What does emerge as a flashpoint is the RPT's effectiveness in organizing voter support across the state. Mechler criticizes its past ability to cooperate with other influential Republican electoral powerhouses, such as GOPAC and the Associated Republicans of Texas. He believes the party should be "a place where the different groups within the Republican team come together and build off each others' strengths." Historically, he says, the struggle has been that many individuals, many groups have not been comfortable working with state party leadership.
"A strong chairman is not intimidated by strong forces within the party," Mechler says. "I have been building those bridges and building those relationships for the past 18 months. If I become chairman, we will immediately shift into cooperation." Part of that, he says, will be to move the party into "a grassroots, bottom-up organization" that depends on the effectiveness of GOP county chairmen and volunteers.
Munisteri, who said he started his political career in 1972 as a block walker for Hank Grover and John Tower, also said he was running because he was concerned with the state party's infrastructure and its finances. "There are no field men in the field, there are no field offices, and there is no statewide organization that can turn out say, statewide block walk. There's not even an organizational director that I know of on the staff," he says, "The model we should look at is how effective the Democrats are," citing their efforts to increase voter turnout during early voting periods.
The RPT, in contrast, uses a method Munisteri calls "antiquated" — a 72-hour voter turnout program, where Republicans identify their votes and mount telephone campaigns to get them to the polls 72-hours prior to their close. According to Munisteri, the 72-hour program "is basically the same technology and same technique I saw in 1980 when I worked as state chair for Young Texans for Reagan."
Party messaging, arguably the most important responsibility of a chairman, also concerns Munisteri, who brought up the rising number of Democrats in the state. "The question is, how do you get people who are not Republicans to vote for you?" he asked, recommending seeking common ground on issues with more moderate voters outside the party. "What you don't do is go find the two issues that are not compatible with them and get into a fight with them about it."
Adams says she doesn't believe devotion to the GOP is endangered in Texas. She cites high voter turnout in the March Republican primary as evidence: "It's very, very clear with the huge numbers that came out that Republicans are united, shown not only in the support for our governor but also in opposition to the Obama administration's liberal agenda."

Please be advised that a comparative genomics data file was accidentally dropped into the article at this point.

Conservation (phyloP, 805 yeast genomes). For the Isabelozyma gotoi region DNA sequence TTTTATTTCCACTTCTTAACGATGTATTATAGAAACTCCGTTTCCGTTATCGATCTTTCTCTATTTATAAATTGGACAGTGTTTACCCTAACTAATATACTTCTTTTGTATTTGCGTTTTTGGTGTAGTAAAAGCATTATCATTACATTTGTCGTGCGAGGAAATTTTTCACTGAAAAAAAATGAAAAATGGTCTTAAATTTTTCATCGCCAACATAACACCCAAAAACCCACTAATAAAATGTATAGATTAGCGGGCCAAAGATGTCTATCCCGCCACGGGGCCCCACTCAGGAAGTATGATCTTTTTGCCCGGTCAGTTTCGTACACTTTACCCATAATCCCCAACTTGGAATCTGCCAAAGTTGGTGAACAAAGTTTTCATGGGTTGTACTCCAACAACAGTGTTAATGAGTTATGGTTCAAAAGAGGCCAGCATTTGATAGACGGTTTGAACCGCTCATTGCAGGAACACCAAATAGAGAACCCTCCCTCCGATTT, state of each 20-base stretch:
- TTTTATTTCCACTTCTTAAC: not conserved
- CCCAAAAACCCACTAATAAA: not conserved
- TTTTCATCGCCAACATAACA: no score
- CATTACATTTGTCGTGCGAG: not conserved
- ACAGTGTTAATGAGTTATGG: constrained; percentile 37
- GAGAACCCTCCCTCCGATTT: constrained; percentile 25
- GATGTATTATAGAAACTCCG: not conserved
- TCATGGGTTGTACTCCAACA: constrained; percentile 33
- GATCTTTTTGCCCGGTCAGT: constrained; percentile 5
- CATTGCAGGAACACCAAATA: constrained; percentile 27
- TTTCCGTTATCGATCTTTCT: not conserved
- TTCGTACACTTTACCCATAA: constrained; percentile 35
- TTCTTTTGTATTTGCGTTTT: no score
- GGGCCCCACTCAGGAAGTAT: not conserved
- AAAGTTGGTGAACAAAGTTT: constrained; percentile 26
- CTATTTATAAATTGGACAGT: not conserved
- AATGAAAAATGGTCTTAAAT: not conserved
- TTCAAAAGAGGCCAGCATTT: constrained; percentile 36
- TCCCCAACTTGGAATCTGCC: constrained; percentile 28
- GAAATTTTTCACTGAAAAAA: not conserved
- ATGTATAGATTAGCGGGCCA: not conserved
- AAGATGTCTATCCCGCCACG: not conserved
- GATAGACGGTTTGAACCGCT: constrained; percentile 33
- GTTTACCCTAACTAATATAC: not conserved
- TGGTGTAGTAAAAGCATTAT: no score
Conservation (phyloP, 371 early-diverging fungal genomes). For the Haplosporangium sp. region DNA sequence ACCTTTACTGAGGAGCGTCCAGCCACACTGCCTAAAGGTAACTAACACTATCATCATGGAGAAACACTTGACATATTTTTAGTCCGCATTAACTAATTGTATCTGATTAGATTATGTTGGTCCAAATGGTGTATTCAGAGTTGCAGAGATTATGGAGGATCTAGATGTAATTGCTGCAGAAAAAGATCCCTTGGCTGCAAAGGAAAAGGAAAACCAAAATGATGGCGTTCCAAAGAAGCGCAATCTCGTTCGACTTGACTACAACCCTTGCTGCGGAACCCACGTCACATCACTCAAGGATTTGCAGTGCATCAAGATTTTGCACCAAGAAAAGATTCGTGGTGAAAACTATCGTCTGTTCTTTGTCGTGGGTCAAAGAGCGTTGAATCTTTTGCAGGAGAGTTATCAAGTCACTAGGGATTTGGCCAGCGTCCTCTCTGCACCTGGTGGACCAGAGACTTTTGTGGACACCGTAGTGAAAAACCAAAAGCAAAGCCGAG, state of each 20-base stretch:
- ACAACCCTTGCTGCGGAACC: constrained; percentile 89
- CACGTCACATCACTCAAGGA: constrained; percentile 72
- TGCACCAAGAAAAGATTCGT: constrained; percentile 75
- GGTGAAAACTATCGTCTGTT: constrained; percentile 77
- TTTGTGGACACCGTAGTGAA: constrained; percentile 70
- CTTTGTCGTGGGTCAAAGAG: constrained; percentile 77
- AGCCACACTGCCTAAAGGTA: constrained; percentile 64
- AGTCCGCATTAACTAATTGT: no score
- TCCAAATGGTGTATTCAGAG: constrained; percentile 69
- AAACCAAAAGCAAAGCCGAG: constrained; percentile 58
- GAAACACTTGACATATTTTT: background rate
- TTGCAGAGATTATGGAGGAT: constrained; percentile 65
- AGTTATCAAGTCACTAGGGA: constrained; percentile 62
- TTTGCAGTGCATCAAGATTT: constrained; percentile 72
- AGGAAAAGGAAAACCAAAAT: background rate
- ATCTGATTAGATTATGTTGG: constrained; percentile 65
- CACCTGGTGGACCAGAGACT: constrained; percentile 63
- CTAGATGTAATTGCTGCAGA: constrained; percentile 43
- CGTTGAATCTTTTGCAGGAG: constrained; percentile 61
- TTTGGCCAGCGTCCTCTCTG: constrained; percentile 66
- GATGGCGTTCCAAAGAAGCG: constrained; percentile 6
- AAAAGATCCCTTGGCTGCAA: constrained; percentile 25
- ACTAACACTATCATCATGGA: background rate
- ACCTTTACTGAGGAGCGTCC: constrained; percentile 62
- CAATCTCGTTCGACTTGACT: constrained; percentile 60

Membership has its Privileges
It may not be of any solace now to state Reps. Tara Rios Ybarra, D-South Padre Island or Betty Brown, R-Terrell, but according to National Institute on Money in State Politics, incumbents' staying power nationwide has steadily improved in recent years, as has their ability to raise money.
According to the institute's report, The Role of Money and Incumbency in 2007-2008 State Elections, incumbents who raised more money than their opponents were re-elected 96 percent of the time, and in 12 states not one incumbent with the fundraising advantage lost a seat. Incumbents that didn't raise more money were still re-elected 94 percent of the time.
In its report, Competitiveness in 2007-2008 State Legislative Races: No Contest? Only 22 percent of races were "monetarily competitive." That report also highlights the effects of corporate donations on campaigns, noting that in states where candidates received the most direct contributions from businesses and special interests, those races were the ten "least competitive."
U.S. Sen. John Cornyn's efforts to amend the federal Freedom of Information Act (FOIA) and make public information public more quickly is out of the Senate, which passed the Faster FOIA Act. The bill, co-sponsored by U.S. Sen. Patrick Leahy, D-Vermont, would establish a committee that would identify ways to decrease FOIA backlogs.
Democratic lieutenant governor nominee Linda Chavez-Thompson told a group of Austin Democrats this week that they won't be seeing her commercials, probably. She's going to concentrate on San Antonio and points South, and says she's hoping to get people in that zone to vote who don't normally vote and without whom she probably can't win. She's challenging Republican Lt. Gov. David Dewhurst.
Political People and Their Moves
Michael Grimes and Trent Townsend are starting up a new political and lobbying firm under the name Imperium Public Affairs. Grimes was previously with Fort Worth-based Capital Alliance; Townsend with Sen. Kirk Watson, D-Austin.
A Pete Laney line from a recent roast of Rep. Edmund Kuempel, R-Seguin, who famously had a heart attack at the Capitol last session: "He's the only guy I know who tried to take an elevator to heaven." Kuempel, who remains alive, is one of the promoters of a CPR class at the Capitol this week. The Texas Society of Anesthesiologists is billing that event as their "first" Capitol CPR training.
Gov. Rick Perry appointed: